Lifestyle – A special relationship between Athenry-based social enterprise Amicitia and Vision Arch Club, which provides a social outlet for people with special needs as well as their families and friends is proving a winner all-round. Francis Kennedy pays a visit.
‘Arch Clubs provide a secure social environment for people with special needs, their siblings and friends to learn, form friendships and, above all, have fun’.
So says the mission statement of the National Federation of Arch Clubs.
On a visit to a local Arch Club meeting at the Amicitia premises in Athenry, the ‘have-fun’ part is the first item that’s ticked off.
Smiles, laughter and non-stop chatter greet you and there’s a warm welcome from club members and leaders.
On the morning The Tribune visited, members were making pottery decorations under the guidance of ceramic artist Maeve Gallagher. These were subsequently glazed and fired in the group’s kiln and many were sold at the club’s December Christmas Market.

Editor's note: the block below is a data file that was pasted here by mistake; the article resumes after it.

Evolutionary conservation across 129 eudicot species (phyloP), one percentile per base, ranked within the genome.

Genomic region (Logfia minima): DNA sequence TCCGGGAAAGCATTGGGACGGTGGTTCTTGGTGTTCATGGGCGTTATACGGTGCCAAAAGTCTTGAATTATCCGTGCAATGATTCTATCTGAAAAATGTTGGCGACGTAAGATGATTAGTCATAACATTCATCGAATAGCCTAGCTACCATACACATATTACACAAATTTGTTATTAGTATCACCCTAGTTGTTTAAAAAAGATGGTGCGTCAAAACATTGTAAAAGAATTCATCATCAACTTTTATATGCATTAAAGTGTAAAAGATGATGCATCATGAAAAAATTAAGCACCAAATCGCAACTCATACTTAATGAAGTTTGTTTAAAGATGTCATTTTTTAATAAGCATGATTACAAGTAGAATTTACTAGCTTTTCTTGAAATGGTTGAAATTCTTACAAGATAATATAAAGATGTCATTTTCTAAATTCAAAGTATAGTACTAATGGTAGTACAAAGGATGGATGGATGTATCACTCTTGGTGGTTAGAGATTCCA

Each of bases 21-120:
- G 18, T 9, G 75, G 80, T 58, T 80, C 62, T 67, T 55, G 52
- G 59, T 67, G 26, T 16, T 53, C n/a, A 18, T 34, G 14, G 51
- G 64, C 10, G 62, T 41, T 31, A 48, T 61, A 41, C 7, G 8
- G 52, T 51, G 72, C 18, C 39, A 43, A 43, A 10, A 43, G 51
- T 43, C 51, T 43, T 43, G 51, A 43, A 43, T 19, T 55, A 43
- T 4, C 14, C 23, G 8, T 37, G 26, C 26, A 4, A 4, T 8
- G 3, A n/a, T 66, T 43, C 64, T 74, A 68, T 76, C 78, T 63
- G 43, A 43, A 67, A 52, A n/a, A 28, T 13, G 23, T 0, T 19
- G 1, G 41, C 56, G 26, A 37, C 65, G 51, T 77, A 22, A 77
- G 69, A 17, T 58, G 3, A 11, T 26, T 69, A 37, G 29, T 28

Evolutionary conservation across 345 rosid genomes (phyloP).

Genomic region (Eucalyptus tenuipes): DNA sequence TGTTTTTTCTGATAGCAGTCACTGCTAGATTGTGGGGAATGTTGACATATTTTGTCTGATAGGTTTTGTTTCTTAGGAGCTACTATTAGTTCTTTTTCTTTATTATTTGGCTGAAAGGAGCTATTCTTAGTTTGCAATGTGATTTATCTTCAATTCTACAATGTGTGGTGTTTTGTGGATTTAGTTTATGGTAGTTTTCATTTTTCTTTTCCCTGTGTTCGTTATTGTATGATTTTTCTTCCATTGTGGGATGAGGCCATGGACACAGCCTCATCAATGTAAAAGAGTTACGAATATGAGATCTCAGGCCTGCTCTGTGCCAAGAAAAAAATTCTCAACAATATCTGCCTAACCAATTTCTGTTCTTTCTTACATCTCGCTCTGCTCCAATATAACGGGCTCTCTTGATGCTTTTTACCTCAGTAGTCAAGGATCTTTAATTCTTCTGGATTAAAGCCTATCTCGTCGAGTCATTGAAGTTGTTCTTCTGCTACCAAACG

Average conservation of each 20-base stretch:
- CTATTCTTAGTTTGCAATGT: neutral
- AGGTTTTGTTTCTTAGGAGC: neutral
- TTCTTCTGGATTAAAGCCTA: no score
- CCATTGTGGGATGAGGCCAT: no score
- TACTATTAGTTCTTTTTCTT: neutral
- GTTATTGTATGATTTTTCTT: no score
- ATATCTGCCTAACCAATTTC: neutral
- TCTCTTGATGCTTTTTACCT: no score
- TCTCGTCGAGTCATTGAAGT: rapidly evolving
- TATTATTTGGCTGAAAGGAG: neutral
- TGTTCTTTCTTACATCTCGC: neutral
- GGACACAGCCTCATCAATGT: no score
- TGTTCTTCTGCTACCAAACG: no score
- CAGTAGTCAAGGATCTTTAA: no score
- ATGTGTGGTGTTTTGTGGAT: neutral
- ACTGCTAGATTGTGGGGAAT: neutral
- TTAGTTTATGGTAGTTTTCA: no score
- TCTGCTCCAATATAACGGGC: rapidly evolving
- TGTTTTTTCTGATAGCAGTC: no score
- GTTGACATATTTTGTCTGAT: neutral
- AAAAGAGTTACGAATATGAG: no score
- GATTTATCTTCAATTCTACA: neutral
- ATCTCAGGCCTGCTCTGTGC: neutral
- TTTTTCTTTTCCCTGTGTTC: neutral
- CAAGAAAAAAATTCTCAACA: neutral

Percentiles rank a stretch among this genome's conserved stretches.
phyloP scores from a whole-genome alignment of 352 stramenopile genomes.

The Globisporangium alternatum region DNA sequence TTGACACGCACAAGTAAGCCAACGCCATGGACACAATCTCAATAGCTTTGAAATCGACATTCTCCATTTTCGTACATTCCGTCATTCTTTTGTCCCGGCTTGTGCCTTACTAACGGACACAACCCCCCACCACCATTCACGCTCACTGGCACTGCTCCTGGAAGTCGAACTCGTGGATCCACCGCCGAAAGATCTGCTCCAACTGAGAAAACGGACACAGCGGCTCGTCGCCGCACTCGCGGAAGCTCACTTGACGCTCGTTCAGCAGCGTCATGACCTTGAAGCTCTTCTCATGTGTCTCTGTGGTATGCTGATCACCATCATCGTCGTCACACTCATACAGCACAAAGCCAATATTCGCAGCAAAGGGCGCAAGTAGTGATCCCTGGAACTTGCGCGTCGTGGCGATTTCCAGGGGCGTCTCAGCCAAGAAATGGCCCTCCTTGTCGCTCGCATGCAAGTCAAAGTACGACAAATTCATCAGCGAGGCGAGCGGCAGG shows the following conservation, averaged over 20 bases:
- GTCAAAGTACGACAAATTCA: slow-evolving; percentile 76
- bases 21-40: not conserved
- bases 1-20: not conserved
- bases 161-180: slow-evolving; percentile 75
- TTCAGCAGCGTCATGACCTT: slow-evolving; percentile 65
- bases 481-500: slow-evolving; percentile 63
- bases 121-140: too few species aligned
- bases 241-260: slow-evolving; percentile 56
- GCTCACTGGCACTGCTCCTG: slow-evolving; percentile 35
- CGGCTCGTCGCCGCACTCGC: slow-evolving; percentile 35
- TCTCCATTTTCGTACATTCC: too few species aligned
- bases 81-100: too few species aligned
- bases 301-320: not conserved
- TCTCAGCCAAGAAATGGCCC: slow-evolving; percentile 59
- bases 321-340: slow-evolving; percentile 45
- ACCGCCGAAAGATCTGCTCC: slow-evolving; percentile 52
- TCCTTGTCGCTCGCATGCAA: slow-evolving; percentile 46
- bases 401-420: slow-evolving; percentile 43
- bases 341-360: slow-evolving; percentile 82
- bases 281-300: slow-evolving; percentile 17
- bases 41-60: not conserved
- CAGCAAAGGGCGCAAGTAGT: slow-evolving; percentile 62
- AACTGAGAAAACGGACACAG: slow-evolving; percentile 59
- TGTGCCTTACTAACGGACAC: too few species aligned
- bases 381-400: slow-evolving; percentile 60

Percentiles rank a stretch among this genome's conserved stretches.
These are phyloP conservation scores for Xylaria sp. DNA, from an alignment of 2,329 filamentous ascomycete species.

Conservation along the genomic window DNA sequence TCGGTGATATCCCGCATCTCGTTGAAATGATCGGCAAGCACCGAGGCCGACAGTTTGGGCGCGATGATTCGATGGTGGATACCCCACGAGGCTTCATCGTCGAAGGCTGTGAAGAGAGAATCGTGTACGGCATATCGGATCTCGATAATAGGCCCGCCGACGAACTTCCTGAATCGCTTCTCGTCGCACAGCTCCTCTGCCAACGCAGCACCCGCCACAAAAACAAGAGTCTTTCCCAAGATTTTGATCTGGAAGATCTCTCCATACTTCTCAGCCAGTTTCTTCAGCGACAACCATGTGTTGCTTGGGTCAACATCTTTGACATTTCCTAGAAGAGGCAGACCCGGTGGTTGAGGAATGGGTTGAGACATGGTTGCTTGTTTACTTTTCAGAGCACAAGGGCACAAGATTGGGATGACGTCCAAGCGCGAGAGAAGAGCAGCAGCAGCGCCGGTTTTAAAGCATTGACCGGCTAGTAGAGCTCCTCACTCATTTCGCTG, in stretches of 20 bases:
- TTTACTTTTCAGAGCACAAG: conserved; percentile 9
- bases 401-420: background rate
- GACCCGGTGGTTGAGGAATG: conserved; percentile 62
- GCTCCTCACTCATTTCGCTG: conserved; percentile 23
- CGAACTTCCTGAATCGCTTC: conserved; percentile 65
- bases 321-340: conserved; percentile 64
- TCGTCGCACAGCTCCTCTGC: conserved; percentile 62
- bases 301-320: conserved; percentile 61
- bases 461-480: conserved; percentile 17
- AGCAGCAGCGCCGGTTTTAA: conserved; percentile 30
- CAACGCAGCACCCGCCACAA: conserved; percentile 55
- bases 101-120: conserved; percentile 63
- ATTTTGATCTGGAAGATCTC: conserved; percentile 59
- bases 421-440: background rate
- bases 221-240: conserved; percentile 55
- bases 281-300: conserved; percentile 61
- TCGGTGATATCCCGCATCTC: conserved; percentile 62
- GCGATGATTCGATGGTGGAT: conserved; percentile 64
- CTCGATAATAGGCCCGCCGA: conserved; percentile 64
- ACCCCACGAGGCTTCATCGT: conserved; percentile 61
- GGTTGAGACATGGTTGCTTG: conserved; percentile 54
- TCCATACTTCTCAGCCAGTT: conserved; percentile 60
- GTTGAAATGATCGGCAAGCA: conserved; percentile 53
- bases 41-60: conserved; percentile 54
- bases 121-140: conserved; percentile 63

The Arch group meets in a space on Old Church Street, Athenry, formerly occupied by Mulholland’s Bookmakers. That’s now leased by Billy Mulvihill and his son Patrick and is the base for the social hub, Amicitia, and its trading subsidiary, Independent Living Ireland.
The Mulvihills wanted to create a space that would re-invigorate Athenry and leased the building with that in mind.
When the Chairperson of Vision Arch Club, Ita Cunningham, dropped in one day, asking if they had a place where its members could meet and use a kiln that had been donated to the club, the Mulvihills knew they had found an ideal partner for their venture.
Amicitia operates as a ‘social enterprise model’, and is mostly funded through revenue generated by Independent Living Ireland, which provides products and technologies to support older people, people with disabilities or those with long-term conditions, Billy explains. These products include a befriending-call service as well as monitored alarm systems which provide security for people living independently in their homes – something that’s particularly important in rural areas. Independent Living also supplies organisations such as the Brothers of Charity and Ability West.
For more, read this week’s Connacht Tribune.
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